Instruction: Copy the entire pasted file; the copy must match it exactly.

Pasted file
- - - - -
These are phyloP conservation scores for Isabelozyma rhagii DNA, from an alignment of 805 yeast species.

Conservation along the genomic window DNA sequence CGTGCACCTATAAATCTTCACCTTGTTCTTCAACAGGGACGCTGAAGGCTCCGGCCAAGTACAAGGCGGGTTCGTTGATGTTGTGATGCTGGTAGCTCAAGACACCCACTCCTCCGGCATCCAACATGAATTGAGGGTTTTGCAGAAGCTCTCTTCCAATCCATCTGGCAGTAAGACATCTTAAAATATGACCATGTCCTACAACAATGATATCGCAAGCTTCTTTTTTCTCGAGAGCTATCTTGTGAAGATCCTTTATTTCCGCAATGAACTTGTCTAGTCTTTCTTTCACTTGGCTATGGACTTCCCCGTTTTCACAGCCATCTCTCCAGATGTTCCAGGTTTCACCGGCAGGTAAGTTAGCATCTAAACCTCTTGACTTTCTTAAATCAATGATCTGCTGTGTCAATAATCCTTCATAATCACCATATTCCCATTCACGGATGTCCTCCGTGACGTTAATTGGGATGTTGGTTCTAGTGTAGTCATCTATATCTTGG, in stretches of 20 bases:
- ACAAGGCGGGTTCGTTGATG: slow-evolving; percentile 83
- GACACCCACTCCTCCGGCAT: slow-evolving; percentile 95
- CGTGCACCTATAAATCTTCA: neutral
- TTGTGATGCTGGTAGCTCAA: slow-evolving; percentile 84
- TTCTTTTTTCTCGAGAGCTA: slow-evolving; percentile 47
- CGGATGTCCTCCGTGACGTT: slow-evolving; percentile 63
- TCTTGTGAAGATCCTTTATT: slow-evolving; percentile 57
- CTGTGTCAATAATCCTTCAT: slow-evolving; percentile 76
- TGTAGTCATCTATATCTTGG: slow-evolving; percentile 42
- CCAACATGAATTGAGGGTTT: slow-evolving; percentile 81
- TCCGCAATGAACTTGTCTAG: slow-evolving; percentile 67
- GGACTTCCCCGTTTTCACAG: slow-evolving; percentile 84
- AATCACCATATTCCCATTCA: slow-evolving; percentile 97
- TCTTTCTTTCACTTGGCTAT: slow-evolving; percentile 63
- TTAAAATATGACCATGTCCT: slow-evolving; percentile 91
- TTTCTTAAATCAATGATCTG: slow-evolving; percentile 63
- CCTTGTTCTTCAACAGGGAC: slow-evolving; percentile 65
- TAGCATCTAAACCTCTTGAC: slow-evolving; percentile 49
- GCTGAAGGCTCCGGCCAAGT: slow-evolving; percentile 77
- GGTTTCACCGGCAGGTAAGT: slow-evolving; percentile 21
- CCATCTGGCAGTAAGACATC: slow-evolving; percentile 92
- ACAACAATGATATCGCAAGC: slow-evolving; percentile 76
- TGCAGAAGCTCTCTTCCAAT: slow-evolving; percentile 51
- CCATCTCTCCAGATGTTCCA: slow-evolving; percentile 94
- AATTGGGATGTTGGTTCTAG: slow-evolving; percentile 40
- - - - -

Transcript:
These are phyloP conservation scores for Isabelozyma rhagii DNA, from an alignment of 805 yeast species.

Conservation along the genomic window DNA sequence CGTGCACCTATAAATCTTCACCTTGTTCTTCAACAGGGACGCTGAAGGCTCCGGCCAAGTACAAGGCGGGTTCGTTGATGTTGTGATGCTGGTAGCTCAAGACACCCACTCCTCCGGCATCCAACATGAATTGAGGGTTTTGCAGAAGCTCTCTTCCAATCCATCTGGCAGTAAGACATCTTAAAATATGACCATGTCCTACAACAATGATATCGCAAGCTTCTTTTTTCTCGAGAGCTATCTTGTGAAGATCCTTTATTTCCGCAATGAACTTGTCTAGTCTTTCTTTCACTTGGCTATGGACTTCCCCGTTTTCACAGCCATCTCTCCAGATGTTCCAGGTTTCACCGGCAGGTAAGTTAGCATCTAAACCTCTTGACTTTCTTAAATCAATGATCTGCTGTGTCAATAATCCTTCATAATCACCATATTCCCATTCACGGATGTCCTCCGTGACGTTAATTGGGATGTTGGTTCTAGTGTAGTCATCTATATCTTGG, in stretches of 20 bases:
- ACAAGGCGGGTTCGTTGATG: slow-evolving; percentile 83
- GACACCCACTCCTCCGGCAT: slow-evolving; percentile 95
- CGTGCACCTATAAATCTTCA: neutral
- TTGTGATGCTGGTAGCTCAA: slow-evolving; percentile 84
- TTCTTTTTTCTCGAGAGCTA: slow-evolving; percentile 47
- CGGATGTCCTCCGTGACGTT: slow-evolving; percentile 63
- TCTTGTGAAGATCCTTTATT: slow-evolving; percentile 57
- CTGTGTCAATAATCCTTCAT: slow-evolving; percentile 76
- TGTAGTCATCTATATCTTGG: slow-evolving; percentile 42
- CCAACATGAATTGAGGGTTT: slow-evolving; percentile 81
- TCCGCAATGAACTTGTCTAG: slow-evolving; percentile 67
- GGACTTCCCCGTTTTCACAG: slow-evolving; percentile 84
- AATCACCATATTCCCATTCA: slow-evolving; percentile 97
- TCTTTCTTTCACTTGGCTAT: slow-evolving; percentile 63
- TTAAAATATGACCATGTCCT: slow-evolving; percentile 91
- TTTCTTAAATCAATGATCTG: slow-evolving; percentile 63
- CCTTGTTCTTCAACAGGGAC: slow-evolving; percentile 65
- TAGCATCTAAACCTCTTGAC: slow-evolving; percentile 49
- GCTGAAGGCTCCGGCCAAGT: slow-evolving; percentile 77
- GGTTTCACCGGCAGGTAAGT: slow-evolving; percentile 21
- CCATCTGGCAGTAAGACATC: slow-evolving; percentile 92
- ACAACAATGATATCGCAAGC: slow-evolving; percentile 76
- TGCAGAAGCTCTCTTCCAAT: slow-evolving; percentile 51
- CCATCTCTCCAGATGTTCCA: slow-evolving; percentile 94
- AATTGGGATGTTGGTTCTAG: slow-evolving; percentile 40